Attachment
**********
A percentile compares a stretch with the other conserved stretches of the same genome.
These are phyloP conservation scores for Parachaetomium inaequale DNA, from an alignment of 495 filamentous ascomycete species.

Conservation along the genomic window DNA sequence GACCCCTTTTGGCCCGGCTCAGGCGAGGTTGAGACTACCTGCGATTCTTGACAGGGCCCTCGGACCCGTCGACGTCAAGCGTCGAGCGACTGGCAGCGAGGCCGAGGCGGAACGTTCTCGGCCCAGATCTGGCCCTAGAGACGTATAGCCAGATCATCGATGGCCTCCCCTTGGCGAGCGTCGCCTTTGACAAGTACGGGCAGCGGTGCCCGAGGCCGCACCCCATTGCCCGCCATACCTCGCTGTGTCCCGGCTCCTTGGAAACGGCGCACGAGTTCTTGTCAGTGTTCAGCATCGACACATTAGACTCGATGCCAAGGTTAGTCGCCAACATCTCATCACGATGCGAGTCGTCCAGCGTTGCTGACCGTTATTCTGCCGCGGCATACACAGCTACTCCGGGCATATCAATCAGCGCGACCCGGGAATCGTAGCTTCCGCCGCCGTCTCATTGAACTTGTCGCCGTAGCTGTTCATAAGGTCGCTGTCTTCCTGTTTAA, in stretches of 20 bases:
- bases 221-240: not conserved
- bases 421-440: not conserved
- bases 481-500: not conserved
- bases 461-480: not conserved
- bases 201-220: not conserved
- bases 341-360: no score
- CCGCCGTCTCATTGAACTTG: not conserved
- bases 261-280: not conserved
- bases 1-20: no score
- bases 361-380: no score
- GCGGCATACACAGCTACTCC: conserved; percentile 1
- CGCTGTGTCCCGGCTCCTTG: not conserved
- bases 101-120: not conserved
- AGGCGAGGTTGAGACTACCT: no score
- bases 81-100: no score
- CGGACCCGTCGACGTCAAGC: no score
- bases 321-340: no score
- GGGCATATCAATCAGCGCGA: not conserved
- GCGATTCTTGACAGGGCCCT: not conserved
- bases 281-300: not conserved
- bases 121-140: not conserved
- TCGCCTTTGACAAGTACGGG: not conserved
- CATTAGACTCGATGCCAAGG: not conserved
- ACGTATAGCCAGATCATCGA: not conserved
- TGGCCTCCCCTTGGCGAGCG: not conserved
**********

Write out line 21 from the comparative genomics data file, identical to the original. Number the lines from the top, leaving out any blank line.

- GGGCATATCAATCAGCGCGA: not conserved